You might not recall his first few gadgets, the spring driven clock that kept better time, three-dimensional glasses, or an automatic bridge table card shuffler. During the World War II, he helped develop a remote control of missiles, infrared sensors to guide bombs and a new type of gyroscope. His story gets way better so […]
My 1980’s stage setup:
Hammond B3/Leslie 122, Crumar Multiman S, Yamaha CP70 Stage Piano, Oberheim OBXA polyphonic synthesizer, Arp Pro-Soloist monophonic preset synthesizer, Hohner Clavinet D6, Minimoog synthesizer, numerous effects, pedals and a sixteen channel board to premix the signal going into the snake and out to the soundman running the main PA.
All analog gear. Hard to believe I needed all that stuff but it was a different era…pre-digital & pre-midi.
Live music was King- no D.J’s except maybe between sets. Clubs would book bands for a full week and sometimes two. Six nights a week, three sets a night. Full-time working musicians could actually make a living and no one nighters unless doing concert dates.
John C. Fox trained both as a musician and as a manufacturer of pianos in the United States and Europe. He established a successful manufacturing firm in New York City (J.C. Fox and Company) and arrived in Kingston (Canada West) in February 1861 to sell pianos made by this firm. By June he had a branch store in Kingston and within a year had started a piano factory. By 1862 he was a resident of Kingston and had discontinued the New York firm. In September 1862, he competed in the provincial exhibition in Toronto and won first prize for the best piano. He also supplied instruments for visiting musicians and as a skilled performer himself, performed at numerous concerts and musical events including the first Confederation celebration in Kingston. His pianos were known for their superior quality and one was even presented to Lady MacDonald which was sent to the first Prime Minister’s residence in Ottawa. There is also a fine example on display at Fort Henry in Kingston.
Fox expanded his business in January 1864 purchasing a large stone building on Princess St. in Kingston, now the recently restored S & R building.
In 1865 he received a patent for a modified sounding board with a cast iron band that allowed his pianos to withstand the string pressure and produce a sound quality equal to the concert grand and upright pianos that were becoming increasingly popular in the late 19th century. He advertised these instruments as “Double Iron Clad Pianos” capable of exceeding competitors in both price and beauty of tone.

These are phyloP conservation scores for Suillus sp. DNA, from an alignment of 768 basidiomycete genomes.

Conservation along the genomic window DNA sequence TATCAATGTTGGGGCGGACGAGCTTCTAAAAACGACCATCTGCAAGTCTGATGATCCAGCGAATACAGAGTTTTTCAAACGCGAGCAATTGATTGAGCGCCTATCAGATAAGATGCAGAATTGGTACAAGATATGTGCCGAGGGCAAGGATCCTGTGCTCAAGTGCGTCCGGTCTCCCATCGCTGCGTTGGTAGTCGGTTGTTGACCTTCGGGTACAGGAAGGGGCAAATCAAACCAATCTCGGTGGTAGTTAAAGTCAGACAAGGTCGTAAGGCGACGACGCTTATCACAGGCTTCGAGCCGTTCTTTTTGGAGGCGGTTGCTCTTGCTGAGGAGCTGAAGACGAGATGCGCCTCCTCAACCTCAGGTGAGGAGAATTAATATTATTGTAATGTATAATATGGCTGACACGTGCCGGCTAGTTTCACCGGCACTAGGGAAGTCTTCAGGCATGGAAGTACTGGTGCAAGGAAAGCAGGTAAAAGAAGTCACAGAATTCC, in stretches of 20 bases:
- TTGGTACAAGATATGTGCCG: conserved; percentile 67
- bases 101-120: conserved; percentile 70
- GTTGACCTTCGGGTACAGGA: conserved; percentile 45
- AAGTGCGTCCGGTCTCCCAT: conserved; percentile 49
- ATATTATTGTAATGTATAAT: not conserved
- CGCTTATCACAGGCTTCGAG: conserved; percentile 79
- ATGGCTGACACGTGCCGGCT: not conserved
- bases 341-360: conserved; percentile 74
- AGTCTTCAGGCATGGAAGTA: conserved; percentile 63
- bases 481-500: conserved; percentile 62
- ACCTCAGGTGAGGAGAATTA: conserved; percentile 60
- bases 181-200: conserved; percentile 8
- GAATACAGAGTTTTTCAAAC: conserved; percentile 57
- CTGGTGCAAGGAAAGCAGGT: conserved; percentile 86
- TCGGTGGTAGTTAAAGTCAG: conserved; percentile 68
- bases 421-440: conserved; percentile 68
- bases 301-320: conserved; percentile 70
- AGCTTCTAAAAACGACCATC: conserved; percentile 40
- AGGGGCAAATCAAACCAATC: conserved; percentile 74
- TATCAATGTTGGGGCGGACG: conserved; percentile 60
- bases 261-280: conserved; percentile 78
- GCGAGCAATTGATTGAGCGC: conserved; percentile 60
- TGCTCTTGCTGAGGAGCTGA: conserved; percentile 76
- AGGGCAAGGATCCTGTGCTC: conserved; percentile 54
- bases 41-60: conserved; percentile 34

By this time, Fox owned the largest piano factory in Canada and was exporting his instruments all over the world. He employed over 60 men, many of them skilled artisans from American firms such as Steinway and Chickering who were willing to relocate to Canada to avoid conscription during the American Civil War. Fox and was producing six pianos a week which is quite remarkable for instruments that were entirely hand made. He had sales agents in Picton, Cobourg, Toronto, Hamilton and London.
In May of 1867 a fire destroyed the Princess Street factory and in October the collapse of the Commercial Bank brought financial failure and eventual insolvency. Fox suffered severe head wounds in early December 1867 from a sleighing accident and died in January of 1868.
The John C. Fox Serial # 3749 was acquired by Warren Seale in 2008 through an unlikely combination of chance, circumstance and coincidence and there remain many unanswered questions. The instrument was restored to pristine condition by John Hall of Napanee Ontario, probably the foremost authority on Fox pianos.
Although there is still much speculation and research in progress about Fox, his wife and child as well as questions regarding his cross-border dealings during the height of the American Civil War there is little doubt that the John C. Fox #3749 Square Grand is one of the finest remaining, fully restored and playable examples of these remarkable instruments in existence today and a treasured showpiece of the Ed-Vintage Studio collection.
The BURLOCK-DECKER Concert Grand Piano (serial 5034) was almost certainly one of four produced by Decker Brothers for display at the 1876 Centennial Exposition (World’s Fair) in Philadelphia. The NEW YORK TIMES reported in September 1876, that the Decker Brothers exhibit was awarded First Place in the American piano division.
The instrument was privately acquired by John Lucas of Lucas Paints (later Sherwin-Williams) in Philadelphia. When Lucas passed away the Estate sold the piano to Duffy and Hughes Pianos of Philadelphia.
During the 1950’s W.L. Schryer, a piano lover from coastal Virginia, discovered and rescued the piano from the Duffy and Hughes warehouse and began the work of restoration, refinishing the original Rosewood in black lacquer.
In the mid 1960’s Frances Berman Burlock acquired it and it remained in the Burlock home in Poquoson, Virginia, for nearly fifty years where it was carefully maintained and regularly tuned. Warren Seale of Oakville, Ontario studied with Mrs. Burlock in the 1960s and took lessons on the instrument. After Frances Burlock’s death, the Burlock family decided that Seale-a musician and teacher in Oakville- should have it.
John Hall of the Canadian Piano Museum moved the piano from Virginia and undertook a complete restoration in preparation for it’s first concert performance in more than a century at St. George’s Cathedral in Kingston on November 17, 2013. This historic instrument is now part of the permanent collection of Warren Seale at Ed-Vintage Studios in Oakville.